The Wall of Mexico (2020)

A handyman gets a lot more than he bargains for in this riveting drama with comic overtones from the duo of Zachary Cotler and Magdalena Zyzak.

Don is an American who gets a job working for the Arista family, a well-off Mexican American family who are thriving in the water business. They use well water for drinking while they use other water for cleaning and all other purposes. Upon his arrival, Don finds himself infatuated with the two daughters of the patriarch, Henry. Especially Tania, who Don attempts to help after she returns home from a night of partying. Don’s mentor Mike has been with the family for decades and has somewhat earned their trust.

When Henry and his wife Monica discover that the levels of well water have gone drastically down, they ask Don to keep an eye on the well at nights. One night, Don discovers a group of thieves stealing the water and as a result, the family decides to build a wall around the well. This soon causes major problems with the town as a whole, when Henry is confronted by the mayor. Don begins to raise his own suspicions and his methods are set to lead to some major consequences that will affect not only him, but the Arista family as well.

For the past few years, we have heard many times that the President of the United States wanted to build a wall between Mexico and the United States. Well, what if that topic came up as a symbol of the tensions that rise between elements of the two nations within a small town? That’s what directors Zachary Cotler and Magdalena Zyzak explore with this tale of a neutral party who finds himself between the family he works for and the community who see the family as a threat due to a certain action.

Jackson Rathbone is great in the pivotal role of Don, a new handyman who is green and doesn’t realize what’s he gotten into when he’s hired by the Arista family. The film sees Don, who is Caucasian, feeling the effects of racism by some of the townsfolk all because of his working for a Mexican American family. When he meets one in particular member of the community and is asked about the racism, the man’s response is “everyone’s racist, even underneath”. And two workers of a greenery are shocked and look to be a threat when they see Don and learn of his job as well.

The film also explores Don’s infatuation with the daughters in the family, who seem to act like wannabe-Kardashians as they spend their nights partying and making the most of their lives. Carmela Zumbado is pretty interesting as elder sister Ximena, who seems to be into the strange and weird. Meanwhile, Marisol Sacramento’s Tania is the more reckless of the two. She spends her nights partying, doing drugs, being promiscuous, pretty much a “live by the moment” girl who also has aspirations to be a photographer, as seen when she takes various photos of her sister as if they were doing photo shoots for a magazine.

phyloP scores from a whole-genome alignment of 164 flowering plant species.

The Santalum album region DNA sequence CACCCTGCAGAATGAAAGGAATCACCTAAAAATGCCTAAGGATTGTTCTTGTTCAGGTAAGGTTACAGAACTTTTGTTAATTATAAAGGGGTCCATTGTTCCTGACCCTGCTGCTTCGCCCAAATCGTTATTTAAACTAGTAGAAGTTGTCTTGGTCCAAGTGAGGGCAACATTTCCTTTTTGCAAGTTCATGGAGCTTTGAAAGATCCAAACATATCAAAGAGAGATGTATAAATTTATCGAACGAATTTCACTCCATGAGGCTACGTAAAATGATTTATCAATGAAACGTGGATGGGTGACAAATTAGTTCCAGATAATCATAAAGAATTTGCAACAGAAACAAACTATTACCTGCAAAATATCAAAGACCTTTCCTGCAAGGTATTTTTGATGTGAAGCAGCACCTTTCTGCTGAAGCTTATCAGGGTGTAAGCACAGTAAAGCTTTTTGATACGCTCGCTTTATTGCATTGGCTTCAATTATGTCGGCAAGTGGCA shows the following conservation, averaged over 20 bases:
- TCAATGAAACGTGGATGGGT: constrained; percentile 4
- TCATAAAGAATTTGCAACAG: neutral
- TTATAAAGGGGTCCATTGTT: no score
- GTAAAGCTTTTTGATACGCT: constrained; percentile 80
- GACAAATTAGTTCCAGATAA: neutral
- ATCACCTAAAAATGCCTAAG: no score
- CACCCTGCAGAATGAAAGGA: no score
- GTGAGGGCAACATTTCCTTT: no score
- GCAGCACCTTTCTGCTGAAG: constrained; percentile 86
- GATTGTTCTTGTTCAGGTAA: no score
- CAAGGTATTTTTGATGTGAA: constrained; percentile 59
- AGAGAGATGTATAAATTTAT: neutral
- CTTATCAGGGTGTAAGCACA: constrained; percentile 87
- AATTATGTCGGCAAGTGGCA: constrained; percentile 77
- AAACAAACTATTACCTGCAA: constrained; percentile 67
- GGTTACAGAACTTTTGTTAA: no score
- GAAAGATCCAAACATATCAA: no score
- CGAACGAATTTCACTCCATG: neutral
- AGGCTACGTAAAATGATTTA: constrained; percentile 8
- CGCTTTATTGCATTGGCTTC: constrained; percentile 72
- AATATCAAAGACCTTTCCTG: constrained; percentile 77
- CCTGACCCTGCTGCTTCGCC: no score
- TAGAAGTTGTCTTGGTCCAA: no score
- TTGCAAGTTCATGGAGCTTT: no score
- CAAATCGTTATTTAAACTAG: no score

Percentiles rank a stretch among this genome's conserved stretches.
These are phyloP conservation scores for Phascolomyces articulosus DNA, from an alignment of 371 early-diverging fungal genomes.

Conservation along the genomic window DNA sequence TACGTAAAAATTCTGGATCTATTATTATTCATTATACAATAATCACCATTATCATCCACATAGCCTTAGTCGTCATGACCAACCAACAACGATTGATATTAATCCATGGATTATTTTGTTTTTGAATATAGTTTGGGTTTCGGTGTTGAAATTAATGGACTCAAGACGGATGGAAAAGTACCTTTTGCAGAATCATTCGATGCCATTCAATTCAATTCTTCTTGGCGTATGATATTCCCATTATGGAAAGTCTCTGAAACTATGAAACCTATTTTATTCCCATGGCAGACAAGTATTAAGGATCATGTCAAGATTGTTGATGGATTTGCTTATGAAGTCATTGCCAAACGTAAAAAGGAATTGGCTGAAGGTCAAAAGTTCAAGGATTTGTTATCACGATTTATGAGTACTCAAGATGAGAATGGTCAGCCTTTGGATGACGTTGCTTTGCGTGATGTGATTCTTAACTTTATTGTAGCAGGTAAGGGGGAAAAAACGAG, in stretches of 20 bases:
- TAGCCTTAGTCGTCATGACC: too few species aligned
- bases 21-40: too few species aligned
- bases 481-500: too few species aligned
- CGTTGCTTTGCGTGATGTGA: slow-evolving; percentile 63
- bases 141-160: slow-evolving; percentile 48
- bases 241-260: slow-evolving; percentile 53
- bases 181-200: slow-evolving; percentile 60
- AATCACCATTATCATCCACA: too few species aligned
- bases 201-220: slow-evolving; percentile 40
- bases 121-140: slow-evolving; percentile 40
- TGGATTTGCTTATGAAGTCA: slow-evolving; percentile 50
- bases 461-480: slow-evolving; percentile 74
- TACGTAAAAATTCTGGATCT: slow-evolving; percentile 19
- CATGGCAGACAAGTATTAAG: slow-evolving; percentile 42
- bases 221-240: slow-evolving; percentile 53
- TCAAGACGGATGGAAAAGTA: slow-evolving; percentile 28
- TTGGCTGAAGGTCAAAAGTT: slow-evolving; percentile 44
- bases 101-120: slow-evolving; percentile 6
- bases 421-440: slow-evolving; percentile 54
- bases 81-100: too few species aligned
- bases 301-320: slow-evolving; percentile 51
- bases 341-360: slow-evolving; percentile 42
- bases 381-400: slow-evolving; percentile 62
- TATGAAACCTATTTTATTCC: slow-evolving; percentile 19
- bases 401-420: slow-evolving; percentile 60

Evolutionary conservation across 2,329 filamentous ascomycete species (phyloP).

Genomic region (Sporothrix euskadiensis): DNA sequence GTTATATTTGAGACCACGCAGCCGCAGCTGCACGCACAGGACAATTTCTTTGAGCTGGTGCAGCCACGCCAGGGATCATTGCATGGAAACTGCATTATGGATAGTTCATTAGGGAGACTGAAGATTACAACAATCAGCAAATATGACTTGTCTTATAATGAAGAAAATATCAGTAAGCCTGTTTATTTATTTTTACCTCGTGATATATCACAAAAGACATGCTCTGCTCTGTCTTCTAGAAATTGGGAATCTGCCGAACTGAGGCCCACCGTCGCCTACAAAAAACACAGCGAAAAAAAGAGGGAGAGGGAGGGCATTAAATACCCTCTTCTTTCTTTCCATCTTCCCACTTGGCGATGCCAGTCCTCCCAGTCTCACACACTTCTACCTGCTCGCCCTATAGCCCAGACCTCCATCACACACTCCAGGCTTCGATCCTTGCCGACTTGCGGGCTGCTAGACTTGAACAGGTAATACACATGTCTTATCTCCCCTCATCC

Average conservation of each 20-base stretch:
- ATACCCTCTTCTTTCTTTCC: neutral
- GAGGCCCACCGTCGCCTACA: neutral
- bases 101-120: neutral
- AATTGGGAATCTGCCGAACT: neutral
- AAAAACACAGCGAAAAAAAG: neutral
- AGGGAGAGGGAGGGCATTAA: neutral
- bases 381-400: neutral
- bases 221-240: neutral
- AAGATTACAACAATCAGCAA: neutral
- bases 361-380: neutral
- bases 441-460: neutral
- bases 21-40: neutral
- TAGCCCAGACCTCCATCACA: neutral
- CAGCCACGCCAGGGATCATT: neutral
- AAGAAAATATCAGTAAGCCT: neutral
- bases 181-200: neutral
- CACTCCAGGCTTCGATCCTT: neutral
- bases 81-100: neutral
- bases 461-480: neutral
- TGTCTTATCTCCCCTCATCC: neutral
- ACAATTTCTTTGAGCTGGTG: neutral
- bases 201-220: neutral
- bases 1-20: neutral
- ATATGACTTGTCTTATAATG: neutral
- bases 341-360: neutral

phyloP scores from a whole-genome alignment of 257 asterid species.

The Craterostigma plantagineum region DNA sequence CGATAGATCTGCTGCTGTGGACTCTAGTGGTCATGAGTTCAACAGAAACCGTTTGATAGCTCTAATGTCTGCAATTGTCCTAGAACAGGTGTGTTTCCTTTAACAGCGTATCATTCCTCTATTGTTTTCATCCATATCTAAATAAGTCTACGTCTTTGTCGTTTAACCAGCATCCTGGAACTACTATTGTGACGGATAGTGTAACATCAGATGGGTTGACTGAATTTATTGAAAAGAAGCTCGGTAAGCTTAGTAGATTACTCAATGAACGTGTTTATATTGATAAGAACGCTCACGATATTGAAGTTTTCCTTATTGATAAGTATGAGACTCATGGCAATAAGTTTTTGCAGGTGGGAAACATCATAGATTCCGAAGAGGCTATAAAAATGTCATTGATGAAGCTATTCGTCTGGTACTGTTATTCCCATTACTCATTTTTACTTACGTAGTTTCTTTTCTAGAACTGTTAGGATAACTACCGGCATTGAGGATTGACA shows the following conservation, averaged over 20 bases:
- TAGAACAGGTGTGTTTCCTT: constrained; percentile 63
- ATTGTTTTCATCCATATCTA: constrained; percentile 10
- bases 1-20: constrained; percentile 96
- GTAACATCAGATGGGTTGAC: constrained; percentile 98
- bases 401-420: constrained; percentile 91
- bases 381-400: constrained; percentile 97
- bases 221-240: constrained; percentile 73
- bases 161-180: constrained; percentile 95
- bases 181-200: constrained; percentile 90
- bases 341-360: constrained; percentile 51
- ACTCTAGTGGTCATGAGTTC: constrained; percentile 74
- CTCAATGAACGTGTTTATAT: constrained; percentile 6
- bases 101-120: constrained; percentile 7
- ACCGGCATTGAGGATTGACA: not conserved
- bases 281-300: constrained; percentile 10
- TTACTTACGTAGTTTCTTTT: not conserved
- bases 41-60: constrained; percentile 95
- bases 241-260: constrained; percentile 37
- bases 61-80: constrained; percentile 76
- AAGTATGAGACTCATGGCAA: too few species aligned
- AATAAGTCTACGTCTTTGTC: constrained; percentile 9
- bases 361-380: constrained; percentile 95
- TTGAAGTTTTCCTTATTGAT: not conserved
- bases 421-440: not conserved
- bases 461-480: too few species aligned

The film also has some great performances from acting legends Esai Morales and Mariel Hemingway. Morales, sporting the look where he played Deathstroke on the Titans series, plays Henry as a stern businessman who is just doing what he can to protect his family and his business. When he builds the wall around his farm as a means to protect themselves from thieves, he finds himself and his family at odds with the community, led by Hemingway’s mayor. This adds to the tension that fulfills the film and it goes internal as well as Don finds himself at times seen as a friend to the girls but at other times, just the help like his mentor Mike, played by Xander Berkeley. The final moments of the film bring a sense of shock because it is unexpected and brings in a Do the Right Thing kind of vibe minus the complete rioting, but more of the catalyst for the shocking actions.

The Wall of Mexico is a symbolic look at how protection can be a possible cause for even more discrimination, with some great performances by Jackson Rathbone and veterans Esai Morales and Mariel Hemingway as well as Carmela Zumbado and Marisol Sacramento, even if their characters are ones you may not always agree with.

WFG RATING: B+

Dark Star Pictures presents a Winter Film Company production in association with Specola. Directors: Zachary Cotler and Magdalena Zyzak. Producers: Marla Arreola, Sarahi Castro, and Adrian Durazo. Writer: Zachary Cotler. Cinematography: Lyn Moncrief. Editing: Gabriel Foster Prior.

Cast: Jackson Rathbone, Esai Morales, Mariel Hemingway, Marisol Sacramento, Carmela Zumbado, Alex Meneses, Xander Berkeley, Moises Arias, Blake Lindsley, Joe Hulse.

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